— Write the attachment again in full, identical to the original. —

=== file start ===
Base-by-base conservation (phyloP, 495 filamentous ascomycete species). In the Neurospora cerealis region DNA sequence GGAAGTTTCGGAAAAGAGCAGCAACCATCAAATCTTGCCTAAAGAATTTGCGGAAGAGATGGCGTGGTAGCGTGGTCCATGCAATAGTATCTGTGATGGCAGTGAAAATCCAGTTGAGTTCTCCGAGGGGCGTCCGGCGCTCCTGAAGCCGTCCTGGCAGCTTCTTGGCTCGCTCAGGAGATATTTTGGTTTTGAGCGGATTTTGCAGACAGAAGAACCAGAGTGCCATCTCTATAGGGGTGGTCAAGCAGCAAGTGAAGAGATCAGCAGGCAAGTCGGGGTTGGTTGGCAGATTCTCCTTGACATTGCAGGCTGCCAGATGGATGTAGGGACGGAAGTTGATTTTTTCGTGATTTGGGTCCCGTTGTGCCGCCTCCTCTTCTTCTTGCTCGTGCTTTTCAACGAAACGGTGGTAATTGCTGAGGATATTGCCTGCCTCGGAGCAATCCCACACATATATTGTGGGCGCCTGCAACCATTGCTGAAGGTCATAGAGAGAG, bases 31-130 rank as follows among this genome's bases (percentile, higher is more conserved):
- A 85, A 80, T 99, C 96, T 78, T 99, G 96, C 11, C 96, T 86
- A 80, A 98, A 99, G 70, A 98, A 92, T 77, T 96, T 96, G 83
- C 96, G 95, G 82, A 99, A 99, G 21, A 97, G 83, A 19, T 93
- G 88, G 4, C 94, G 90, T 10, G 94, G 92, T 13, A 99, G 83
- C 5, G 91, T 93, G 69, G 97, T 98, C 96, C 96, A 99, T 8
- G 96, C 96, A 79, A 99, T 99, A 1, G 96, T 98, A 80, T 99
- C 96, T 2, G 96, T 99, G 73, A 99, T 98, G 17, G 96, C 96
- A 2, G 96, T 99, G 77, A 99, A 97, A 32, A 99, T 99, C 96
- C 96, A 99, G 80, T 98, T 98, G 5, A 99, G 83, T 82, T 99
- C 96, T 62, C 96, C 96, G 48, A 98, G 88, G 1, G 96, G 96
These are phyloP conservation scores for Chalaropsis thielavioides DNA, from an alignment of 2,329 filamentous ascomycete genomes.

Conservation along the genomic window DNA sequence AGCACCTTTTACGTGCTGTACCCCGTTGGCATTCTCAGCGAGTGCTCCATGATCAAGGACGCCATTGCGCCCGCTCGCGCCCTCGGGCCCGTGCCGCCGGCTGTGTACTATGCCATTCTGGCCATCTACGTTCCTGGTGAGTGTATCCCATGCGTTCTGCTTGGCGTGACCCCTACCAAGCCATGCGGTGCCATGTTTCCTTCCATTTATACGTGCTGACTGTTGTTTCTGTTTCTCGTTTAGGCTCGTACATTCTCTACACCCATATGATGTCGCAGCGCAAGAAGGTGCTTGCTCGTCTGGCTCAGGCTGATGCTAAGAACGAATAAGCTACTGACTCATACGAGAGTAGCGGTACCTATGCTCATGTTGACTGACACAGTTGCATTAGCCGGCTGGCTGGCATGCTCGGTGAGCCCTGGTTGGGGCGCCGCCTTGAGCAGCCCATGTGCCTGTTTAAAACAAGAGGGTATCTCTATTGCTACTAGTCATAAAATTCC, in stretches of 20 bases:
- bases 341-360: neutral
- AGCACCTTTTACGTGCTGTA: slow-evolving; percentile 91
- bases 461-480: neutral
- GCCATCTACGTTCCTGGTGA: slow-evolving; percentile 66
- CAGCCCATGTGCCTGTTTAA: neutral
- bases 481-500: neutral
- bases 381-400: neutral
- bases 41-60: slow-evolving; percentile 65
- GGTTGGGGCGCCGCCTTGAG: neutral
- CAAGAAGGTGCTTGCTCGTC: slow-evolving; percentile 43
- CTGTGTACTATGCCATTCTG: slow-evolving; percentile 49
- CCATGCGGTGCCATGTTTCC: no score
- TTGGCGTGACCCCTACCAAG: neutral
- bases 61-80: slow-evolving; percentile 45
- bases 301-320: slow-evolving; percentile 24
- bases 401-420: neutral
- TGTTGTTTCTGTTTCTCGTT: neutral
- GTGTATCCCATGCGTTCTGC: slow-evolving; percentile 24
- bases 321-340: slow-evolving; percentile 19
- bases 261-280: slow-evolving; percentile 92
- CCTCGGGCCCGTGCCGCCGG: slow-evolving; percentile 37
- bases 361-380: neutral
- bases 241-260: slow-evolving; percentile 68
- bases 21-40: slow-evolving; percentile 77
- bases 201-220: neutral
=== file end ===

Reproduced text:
Base-by-base conservation (phyloP, 495 filamentous ascomycete species). In the Neurospora cerealis region DNA sequence GGAAGTTTCGGAAAAGAGCAGCAACCATCAAATCTTGCCTAAAGAATTTGCGGAAGAGATGGCGTGGTAGCGTGGTCCATGCAATAGTATCTGTGATGGCAGTGAAAATCCAGTTGAGTTCTCCGAGGGGCGTCCGGCGCTCCTGAAGCCGTCCTGGCAGCTTCTTGGCTCGCTCAGGAGATATTTTGGTTTTGAGCGGATTTTGCAGACAGAAGAACCAGAGTGCCATCTCTATAGGGGTGGTCAAGCAGCAAGTGAAGAGATCAGCAGGCAAGTCGGGGTTGGTTGGCAGATTCTCCTTGACATTGCAGGCTGCCAGATGGATGTAGGGACGGAAGTTGATTTTTTCGTGATTTGGGTCCCGTTGTGCCGCCTCCTCTTCTTCTTGCTCGTGCTTTTCAACGAAACGGTGGTAATTGCTGAGGATATTGCCTGCCTCGGAGCAATCCCACACATATATTGTGGGCGCCTGCAACCATTGCTGAAGGTCATAGAGAGAG, bases 31-130 rank as follows among this genome's bases (percentile, higher is more conserved):
- A 85, A 80, T 99, C 96, T 78, T 99, G 96, C 11, C 96, T 86
- A 80, A 98, A 99, G 70, A 98, A 92, T 77, T 96, T 96, G 83
- C 96, G 95, G 82, A 99, A 99, G 21, A 97, G 83, A 19, T 93
- G 88, G 4, C 94, G 90, T 10, G 94, G 92, T 13, A 99, G 83
- C 5, G 91, T 93, G 69, G 97, T 98, C 96, C 96, A 99, T 8
- G 96, C 96, A 79, A 99, T 99, A 1, G 96, T 98, A 80, T 99
- C 96, T 2, G 96, T 99, G 73, A 99, T 98, G 17, G 96, C 96
- A 2, G 96, T 99, G 77, A 99, A 97, A 32, A 99, T 99, C 96
- C 96, A 99, G 80, T 98, T 98, G 5, A 99, G 83, T 82, T 99
- C 96, T 62, C 96, C 96, G 48, A 98, G 88, G 1, G 96, G 96
These are phyloP conservation scores for Chalaropsis thielavioides DNA, from an alignment of 2,329 filamentous ascomycete genomes.

Conservation along the genomic window DNA sequence AGCACCTTTTACGTGCTGTACCCCGTTGGCATTCTCAGCGAGTGCTCCATGATCAAGGACGCCATTGCGCCCGCTCGCGCCCTCGGGCCCGTGCCGCCGGCTGTGTACTATGCCATTCTGGCCATCTACGTTCCTGGTGAGTGTATCCCATGCGTTCTGCTTGGCGTGACCCCTACCAAGCCATGCGGTGCCATGTTTCCTTCCATTTATACGTGCTGACTGTTGTTTCTGTTTCTCGTTTAGGCTCGTACATTCTCTACACCCATATGATGTCGCAGCGCAAGAAGGTGCTTGCTCGTCTGGCTCAGGCTGATGCTAAGAACGAATAAGCTACTGACTCATACGAGAGTAGCGGTACCTATGCTCATGTTGACTGACACAGTTGCATTAGCCGGCTGGCTGGCATGCTCGGTGAGCCCTGGTTGGGGCGCCGCCTTGAGCAGCCCATGTGCCTGTTTAAAACAAGAGGGTATCTCTATTGCTACTAGTCATAAAATTCC, in stretches of 20 bases:
- bases 341-360: neutral
- AGCACCTTTTACGTGCTGTA: slow-evolving; percentile 91
- bases 461-480: neutral
- GCCATCTACGTTCCTGGTGA: slow-evolving; percentile 66
- CAGCCCATGTGCCTGTTTAA: neutral
- bases 481-500: neutral
- bases 381-400: neutral
- bases 41-60: slow-evolving; percentile 65
- GGTTGGGGCGCCGCCTTGAG: neutral
- CAAGAAGGTGCTTGCTCGTC: slow-evolving; percentile 43
- CTGTGTACTATGCCATTCTG: slow-evolving; percentile 49
- CCATGCGGTGCCATGTTTCC: no score
- TTGGCGTGACCCCTACCAAG: neutral
- bases 61-80: slow-evolving; percentile 45
- bases 301-320: slow-evolving; percentile 24
- bases 401-420: neutral
- TGTTGTTTCTGTTTCTCGTT: neutral
- GTGTATCCCATGCGTTCTGC: slow-evolving; percentile 24
- bases 321-340: slow-evolving; percentile 19
- bases 261-280: slow-evolving; percentile 92
- CCTCGGGCCCGTGCCGCCGG: slow-evolving; percentile 37
- bases 361-380: neutral
- bases 241-260: slow-evolving; percentile 68
- bases 21-40: slow-evolving; percentile 77
- bases 201-220: neutral